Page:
However, there were concerns that the increase in bodyweight from all that extra water may reduce the economy of the runners. The results of the clinical trial showed that Glycerol and Creatine reduced cardiovascular strain and heat-related stress without negatively impacting the runner’s economy.

 

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So, endurance athletes can use glycerol to keep hydrated, while it doubles as an alternate fuel source, and bodybuilders can use it to maximize the muscle pump effect through hyperhydration.

 

If you’re into weight training or calisthenics, Glycerol will help you hold your pumps for longer once you’ve finished your training. Especially if you take a little bit at the end of your session.

 

However, pre-competition bodybuilders will need to take into consideration the effect that glycerol will have on their overall fluid level.

 

There is very little research assessing the effects of glycerol on markers of performance. Though one study indicated that it was able to improve both aerobic and anaerobic performance (8).

 

 

What Else is in Loco Pre-Workout?

Beta-Alanine

Beta-Alanine has been covered a thousand times or more over countless blog articles. To be brief, it boosts muscle Carnosine levels and buffers lactic acid in muscle tissue (9,10).

 

So you really have to generate lactic acid during exercise to benefit from beta-alanine supplementation. Research shows that a bouts of exercise lasting 2 to 8 minutes may benefit from supplementation. Typical dosages are 4-6 grams per day.

 

Yes, Loco is a little low on beta-alanine, at 2.5g per scoop. Though double-scoopers will certainly get enough to be therapeutic. However, traditional bodybuilders—sets typically lasting well under 1 minute—may not find this nutrient to be especially beneficial. 

 

Taurine

Benefits associated with this nutrient are:

  • 10% increased time to exhaustion (cyclists)
  • Decreased Blood Lactic Acid
  • Reduced Core Temperature (and increased sweating)(11)
  • Reduced Exercise Induced Muscle Damage with Improved Recovery
  • Increase Peak Torque(12)
  • Antioxidant (13)
  • Regulates Blood Pressure and Heart Contractile Function (14)

 

Dosages are often in the range of 50-100mg/kg/day calculated from total body weight. For a 100kg person, this equates to 5-10 grams of taurine per day. With Loco containing 1.5grams of Taurine per scoop, it is a little low on this amino acid. If you want the full benefits of this amino acid, you may want to top up a little.

 

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Other Ingredients

Many of the other ingredients are tied up in a proprietary blend. And let’s face it, in the competitive world of sports nutrition supplementation, you can’t blame Myoblox for wanting to protect some of their formulation, can you?

 

After all, Myoblox have shown good ingredient transparency with many of the main nutrients in this formula.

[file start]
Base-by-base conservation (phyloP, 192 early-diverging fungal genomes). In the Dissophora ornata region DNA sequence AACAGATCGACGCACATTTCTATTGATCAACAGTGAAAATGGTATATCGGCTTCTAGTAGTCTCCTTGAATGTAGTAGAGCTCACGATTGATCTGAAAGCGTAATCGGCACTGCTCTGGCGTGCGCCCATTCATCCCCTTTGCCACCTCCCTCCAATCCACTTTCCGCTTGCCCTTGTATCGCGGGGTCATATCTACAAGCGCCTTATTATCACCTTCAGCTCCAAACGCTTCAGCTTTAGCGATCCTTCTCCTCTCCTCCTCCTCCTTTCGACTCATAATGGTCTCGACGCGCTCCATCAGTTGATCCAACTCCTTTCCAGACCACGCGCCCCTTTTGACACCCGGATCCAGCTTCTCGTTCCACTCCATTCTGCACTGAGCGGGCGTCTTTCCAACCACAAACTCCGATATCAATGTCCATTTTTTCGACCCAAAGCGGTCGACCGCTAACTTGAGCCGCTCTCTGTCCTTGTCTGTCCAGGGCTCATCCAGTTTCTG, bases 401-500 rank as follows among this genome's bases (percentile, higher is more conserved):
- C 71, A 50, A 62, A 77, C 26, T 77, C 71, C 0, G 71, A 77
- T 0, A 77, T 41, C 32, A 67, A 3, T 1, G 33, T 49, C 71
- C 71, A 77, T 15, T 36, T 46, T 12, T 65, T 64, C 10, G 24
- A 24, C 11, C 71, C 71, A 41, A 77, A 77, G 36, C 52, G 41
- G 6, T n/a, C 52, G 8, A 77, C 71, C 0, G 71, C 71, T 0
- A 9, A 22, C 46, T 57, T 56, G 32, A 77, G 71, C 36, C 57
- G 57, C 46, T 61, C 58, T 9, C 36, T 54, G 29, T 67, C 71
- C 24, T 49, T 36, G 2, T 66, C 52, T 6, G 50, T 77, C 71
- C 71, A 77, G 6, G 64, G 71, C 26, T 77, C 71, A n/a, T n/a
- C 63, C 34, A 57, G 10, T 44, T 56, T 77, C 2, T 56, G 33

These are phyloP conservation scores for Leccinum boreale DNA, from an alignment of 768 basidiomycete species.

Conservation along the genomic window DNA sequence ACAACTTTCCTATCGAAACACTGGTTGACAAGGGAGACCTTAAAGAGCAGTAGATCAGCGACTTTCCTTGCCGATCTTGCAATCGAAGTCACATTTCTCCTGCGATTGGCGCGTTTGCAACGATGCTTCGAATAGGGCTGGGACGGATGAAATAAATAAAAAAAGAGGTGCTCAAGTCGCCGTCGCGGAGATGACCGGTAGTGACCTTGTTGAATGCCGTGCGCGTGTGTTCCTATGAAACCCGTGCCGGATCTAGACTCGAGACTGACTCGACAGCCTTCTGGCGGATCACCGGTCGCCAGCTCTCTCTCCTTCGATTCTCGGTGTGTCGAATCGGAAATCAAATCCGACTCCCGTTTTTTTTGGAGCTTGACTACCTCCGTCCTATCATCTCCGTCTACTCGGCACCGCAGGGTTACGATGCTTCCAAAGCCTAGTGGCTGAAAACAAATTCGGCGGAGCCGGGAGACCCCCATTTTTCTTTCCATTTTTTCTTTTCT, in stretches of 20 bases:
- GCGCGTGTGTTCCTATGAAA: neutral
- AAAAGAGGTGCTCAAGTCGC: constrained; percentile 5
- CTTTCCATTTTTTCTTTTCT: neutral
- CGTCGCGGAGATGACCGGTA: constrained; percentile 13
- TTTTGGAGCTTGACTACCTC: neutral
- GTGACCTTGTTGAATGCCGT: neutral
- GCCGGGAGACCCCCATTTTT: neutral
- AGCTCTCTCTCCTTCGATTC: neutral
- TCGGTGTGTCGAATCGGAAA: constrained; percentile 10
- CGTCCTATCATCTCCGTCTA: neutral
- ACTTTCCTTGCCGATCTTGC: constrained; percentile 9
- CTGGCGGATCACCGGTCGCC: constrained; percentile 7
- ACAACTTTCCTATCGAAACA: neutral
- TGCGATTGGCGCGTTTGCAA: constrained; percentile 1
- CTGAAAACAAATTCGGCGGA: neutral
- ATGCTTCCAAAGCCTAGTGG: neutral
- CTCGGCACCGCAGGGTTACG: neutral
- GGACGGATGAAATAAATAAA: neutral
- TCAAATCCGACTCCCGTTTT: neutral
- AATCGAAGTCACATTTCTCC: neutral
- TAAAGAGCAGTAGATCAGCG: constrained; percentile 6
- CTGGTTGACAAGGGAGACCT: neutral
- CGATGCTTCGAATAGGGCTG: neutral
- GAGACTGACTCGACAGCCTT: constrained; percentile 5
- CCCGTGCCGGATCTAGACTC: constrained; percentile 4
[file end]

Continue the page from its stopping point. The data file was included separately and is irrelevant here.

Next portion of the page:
For those of you who aren’t familiar with proprietary blends, they are simply a quantity on a nutrition panel that is given for multiple nutrients. In this manner, we can’t be sure exactly how much of each individual ingredient is in the product, though it does give us a ball-park idea.

 

Synephrine

This product contains Synephrine, derived from Citrus aurantium. Synephrine is an alkaloid with a similar chemical structure to ephedrine which was banned in 2004.

 

Despite this, synephrine is not reported to have adverse cardiovascular effects or have any significant stimulant effects in humans. There is little supportive evidence for this nutrient, though it is often included in sports nutrition products to benefit weight loss and appetite control, exercise performance, energy and focus (15).

 

Acetyl L-Tyrosine

Acetyl L-Tyrosine is an acetyl group attached to L-Tyrosine, the conditionally essential amino acid. Tyrosine is made in the body from Phenylalanine.

 

Tyrosine, acetylated or not, passes through the blood brain barrier and is a basic starter molecule for the synthesis of Dopamine, Adrenaline and Noradrenaline.

 

Given this, tyrosine may have a nootropic effect, assisting with mood and focus.

 

Higenamine

Higenamine is a Beta-2 Agonist that allows more oxygen to enter the lungs. This assists with tissue oxygenation and performance. This ingredient was recently banned by the World Anti-Doping Agency. Competitive athletes beware!

 

In addition, Loco Pre-Workout contains a range of B Vitamins which may assist with ATP production and energy, and Piperine Alkaloids from Black Pepper. Piperine is believed to improve the absorption and utilization of a range of nutrients.

 

Halostachine (N-methylphenylethanolamine) is an alkaloid structurally similar to N-Phenethyl Dimethylamine, which are both contained in Myoblox Loco.